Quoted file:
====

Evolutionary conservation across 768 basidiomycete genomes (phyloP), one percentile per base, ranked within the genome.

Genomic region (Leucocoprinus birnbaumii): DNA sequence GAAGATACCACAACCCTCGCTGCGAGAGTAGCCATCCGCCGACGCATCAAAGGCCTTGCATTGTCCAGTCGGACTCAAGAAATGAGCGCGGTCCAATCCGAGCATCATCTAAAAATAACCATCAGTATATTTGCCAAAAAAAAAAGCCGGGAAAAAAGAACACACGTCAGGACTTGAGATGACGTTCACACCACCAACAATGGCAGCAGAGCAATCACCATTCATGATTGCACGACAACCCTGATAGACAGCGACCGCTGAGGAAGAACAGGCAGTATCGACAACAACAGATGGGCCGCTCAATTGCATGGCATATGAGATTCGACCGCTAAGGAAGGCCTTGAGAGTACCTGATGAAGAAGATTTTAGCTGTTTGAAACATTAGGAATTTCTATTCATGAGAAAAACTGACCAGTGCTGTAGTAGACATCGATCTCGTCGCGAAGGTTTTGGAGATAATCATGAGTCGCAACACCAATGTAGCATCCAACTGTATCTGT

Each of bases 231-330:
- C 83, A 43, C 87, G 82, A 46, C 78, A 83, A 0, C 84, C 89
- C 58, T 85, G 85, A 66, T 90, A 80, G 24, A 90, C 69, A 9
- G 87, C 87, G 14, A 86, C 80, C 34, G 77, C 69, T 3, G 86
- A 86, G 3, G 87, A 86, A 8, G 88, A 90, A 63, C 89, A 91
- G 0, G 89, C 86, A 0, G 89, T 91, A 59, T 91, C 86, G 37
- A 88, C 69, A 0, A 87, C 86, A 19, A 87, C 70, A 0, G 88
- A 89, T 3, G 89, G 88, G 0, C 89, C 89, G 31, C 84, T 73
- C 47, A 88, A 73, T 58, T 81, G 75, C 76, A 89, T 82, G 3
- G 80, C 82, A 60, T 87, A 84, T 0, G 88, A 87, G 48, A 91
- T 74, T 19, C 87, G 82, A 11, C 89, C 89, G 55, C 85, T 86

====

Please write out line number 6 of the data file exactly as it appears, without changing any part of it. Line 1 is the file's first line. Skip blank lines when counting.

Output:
- G 87, C 87, G 14, A 86, C 80, C 34, G 77, C 69, T 3, G 86